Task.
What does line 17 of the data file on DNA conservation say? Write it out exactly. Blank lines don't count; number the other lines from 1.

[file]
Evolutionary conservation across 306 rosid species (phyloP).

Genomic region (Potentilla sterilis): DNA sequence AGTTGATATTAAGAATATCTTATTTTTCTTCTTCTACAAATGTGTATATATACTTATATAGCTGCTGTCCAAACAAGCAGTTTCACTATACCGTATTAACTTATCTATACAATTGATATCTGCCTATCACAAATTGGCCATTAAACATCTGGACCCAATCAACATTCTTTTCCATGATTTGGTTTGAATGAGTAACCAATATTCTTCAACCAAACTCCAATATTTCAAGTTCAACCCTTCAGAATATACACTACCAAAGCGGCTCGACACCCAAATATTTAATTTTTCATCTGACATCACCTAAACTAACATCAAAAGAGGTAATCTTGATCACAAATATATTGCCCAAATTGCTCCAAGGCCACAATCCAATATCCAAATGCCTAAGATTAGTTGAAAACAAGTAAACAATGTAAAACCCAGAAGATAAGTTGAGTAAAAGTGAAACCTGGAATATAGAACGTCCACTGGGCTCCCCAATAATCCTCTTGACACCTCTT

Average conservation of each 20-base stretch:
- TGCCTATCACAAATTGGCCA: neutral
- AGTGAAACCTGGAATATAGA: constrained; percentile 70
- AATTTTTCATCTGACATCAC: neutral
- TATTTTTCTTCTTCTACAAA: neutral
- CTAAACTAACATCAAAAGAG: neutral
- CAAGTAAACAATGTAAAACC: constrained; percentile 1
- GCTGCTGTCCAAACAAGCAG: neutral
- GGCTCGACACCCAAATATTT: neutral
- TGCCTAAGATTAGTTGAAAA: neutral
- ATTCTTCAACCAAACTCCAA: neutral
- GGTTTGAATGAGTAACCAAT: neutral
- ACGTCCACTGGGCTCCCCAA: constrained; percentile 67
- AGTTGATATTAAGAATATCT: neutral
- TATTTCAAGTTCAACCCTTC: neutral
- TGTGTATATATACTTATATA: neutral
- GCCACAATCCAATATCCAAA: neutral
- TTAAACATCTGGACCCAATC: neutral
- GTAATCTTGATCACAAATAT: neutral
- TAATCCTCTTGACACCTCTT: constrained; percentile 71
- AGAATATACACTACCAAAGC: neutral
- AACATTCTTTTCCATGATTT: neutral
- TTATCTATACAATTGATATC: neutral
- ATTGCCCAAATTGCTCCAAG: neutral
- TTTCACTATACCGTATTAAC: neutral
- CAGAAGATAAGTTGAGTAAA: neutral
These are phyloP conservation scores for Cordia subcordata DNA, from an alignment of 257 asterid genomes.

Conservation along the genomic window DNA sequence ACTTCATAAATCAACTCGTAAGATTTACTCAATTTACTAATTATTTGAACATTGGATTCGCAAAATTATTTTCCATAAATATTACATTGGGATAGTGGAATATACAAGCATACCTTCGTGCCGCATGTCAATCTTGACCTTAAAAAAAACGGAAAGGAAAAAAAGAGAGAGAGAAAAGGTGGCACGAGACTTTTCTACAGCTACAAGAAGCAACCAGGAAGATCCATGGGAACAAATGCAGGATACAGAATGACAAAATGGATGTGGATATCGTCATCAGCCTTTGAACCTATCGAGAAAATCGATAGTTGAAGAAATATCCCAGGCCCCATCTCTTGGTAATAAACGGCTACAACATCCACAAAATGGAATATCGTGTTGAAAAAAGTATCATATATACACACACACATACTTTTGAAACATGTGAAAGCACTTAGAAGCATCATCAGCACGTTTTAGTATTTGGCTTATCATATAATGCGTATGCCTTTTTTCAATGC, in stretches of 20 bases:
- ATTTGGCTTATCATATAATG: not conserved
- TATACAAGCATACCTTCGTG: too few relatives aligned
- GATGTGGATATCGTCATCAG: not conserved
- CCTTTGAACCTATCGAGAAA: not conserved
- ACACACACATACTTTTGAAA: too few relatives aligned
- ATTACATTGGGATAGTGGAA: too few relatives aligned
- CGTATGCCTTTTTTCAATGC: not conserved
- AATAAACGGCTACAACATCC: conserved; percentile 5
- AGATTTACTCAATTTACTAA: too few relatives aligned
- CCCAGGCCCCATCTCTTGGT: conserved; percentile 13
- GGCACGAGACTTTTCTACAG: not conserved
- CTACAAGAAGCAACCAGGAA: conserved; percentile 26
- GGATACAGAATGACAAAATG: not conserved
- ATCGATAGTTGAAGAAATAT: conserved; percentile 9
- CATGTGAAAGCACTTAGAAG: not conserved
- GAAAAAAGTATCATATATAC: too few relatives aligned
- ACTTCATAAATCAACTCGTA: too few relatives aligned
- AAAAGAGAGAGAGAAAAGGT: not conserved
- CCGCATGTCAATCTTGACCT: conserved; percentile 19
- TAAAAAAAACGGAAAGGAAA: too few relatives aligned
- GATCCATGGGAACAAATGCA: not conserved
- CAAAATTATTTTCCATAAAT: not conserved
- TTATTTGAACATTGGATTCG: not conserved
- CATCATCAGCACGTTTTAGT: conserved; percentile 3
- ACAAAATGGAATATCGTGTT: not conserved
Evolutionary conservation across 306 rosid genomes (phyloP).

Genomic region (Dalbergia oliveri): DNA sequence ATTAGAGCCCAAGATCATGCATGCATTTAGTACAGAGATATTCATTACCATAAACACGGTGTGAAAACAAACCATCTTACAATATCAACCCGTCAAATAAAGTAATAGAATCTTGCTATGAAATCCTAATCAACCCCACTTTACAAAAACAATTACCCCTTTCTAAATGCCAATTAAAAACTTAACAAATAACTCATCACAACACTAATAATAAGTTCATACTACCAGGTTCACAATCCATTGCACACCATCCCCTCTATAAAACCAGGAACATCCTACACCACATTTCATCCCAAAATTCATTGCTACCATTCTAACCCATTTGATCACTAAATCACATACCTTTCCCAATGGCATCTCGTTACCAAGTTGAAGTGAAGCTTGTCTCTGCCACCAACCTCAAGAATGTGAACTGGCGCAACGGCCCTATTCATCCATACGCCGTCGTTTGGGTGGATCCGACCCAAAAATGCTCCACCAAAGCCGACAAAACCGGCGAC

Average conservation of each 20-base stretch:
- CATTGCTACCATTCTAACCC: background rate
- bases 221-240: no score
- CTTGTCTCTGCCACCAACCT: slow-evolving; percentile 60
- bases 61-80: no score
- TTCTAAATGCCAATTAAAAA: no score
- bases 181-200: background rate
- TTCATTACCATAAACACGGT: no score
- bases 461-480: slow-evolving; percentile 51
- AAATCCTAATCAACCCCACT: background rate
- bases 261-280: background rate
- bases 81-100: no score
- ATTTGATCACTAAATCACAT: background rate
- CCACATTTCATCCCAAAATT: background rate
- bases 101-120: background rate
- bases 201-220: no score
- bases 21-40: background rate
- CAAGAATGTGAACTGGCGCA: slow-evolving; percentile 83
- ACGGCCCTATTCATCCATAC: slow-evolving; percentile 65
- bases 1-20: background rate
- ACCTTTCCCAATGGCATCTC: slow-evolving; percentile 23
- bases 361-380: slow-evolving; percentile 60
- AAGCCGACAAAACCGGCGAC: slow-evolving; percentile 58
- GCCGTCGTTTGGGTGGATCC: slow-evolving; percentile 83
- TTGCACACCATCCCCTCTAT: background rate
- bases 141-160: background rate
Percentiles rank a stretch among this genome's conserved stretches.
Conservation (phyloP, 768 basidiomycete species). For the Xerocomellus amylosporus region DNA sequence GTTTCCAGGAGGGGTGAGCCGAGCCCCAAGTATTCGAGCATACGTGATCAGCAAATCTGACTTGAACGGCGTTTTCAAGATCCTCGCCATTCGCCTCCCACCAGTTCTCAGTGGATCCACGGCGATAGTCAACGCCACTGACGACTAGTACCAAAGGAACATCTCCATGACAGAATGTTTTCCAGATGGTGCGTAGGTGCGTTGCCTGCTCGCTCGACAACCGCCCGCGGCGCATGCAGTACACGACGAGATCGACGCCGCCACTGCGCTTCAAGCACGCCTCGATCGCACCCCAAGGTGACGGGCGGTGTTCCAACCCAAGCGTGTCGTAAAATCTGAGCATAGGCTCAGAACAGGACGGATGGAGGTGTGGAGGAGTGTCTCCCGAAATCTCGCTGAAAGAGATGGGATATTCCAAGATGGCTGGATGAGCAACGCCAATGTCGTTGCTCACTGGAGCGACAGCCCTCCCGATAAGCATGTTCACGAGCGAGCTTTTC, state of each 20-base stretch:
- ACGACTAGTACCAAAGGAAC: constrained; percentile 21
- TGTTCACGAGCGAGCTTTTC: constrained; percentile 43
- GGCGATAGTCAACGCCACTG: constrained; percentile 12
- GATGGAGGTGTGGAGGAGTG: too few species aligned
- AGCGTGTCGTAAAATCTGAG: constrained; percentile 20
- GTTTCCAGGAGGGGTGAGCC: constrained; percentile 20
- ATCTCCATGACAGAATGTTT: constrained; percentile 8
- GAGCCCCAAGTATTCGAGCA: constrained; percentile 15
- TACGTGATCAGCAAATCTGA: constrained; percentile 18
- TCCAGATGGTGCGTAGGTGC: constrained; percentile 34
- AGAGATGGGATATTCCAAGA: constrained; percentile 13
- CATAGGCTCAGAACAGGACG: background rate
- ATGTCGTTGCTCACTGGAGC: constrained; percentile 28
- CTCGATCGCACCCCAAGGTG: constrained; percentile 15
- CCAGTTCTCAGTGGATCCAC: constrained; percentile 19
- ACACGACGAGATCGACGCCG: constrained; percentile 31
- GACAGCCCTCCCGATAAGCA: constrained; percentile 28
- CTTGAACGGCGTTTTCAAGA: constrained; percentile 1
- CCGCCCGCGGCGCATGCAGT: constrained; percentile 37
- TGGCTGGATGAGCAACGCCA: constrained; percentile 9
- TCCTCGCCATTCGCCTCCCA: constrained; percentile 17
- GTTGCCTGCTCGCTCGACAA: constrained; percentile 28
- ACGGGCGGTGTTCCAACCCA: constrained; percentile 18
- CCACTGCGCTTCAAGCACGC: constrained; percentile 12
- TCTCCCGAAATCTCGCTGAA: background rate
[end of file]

- TATTTCAAGTTCAACCCTTC: neutral